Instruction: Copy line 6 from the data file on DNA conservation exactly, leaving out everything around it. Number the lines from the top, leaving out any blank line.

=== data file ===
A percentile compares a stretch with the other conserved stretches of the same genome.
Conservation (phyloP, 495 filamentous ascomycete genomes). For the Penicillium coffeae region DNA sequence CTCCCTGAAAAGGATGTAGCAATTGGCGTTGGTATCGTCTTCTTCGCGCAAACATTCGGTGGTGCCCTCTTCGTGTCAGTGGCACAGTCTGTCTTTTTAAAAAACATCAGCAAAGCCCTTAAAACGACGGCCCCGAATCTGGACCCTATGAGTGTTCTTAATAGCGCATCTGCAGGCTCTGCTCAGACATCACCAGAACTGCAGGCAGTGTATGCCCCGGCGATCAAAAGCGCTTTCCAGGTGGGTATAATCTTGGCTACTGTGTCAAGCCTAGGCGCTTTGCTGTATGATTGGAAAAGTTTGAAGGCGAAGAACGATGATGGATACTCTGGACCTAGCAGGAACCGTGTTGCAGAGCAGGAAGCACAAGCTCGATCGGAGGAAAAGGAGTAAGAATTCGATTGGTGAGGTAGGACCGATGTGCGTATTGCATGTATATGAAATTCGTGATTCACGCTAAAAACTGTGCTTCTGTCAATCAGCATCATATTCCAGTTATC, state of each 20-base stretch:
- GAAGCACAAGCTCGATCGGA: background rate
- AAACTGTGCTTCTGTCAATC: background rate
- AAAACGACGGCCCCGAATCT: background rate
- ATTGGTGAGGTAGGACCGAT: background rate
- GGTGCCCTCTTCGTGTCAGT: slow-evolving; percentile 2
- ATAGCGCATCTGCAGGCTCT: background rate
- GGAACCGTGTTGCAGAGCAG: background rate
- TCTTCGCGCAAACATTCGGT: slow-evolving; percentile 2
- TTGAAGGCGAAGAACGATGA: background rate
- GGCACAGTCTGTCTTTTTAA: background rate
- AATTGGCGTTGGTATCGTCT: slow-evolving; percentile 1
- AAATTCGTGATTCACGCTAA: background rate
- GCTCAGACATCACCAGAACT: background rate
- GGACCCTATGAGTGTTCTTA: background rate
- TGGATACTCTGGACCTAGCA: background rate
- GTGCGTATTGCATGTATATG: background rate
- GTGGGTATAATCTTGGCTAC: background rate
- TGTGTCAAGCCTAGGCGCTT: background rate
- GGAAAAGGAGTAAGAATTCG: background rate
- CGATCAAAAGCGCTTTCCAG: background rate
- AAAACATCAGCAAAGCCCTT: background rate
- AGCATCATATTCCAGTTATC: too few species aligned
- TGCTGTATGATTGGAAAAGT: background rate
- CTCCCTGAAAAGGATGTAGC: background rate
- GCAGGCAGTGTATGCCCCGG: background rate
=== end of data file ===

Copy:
- ATTGGTGAGGTAGGACCGAT: background rate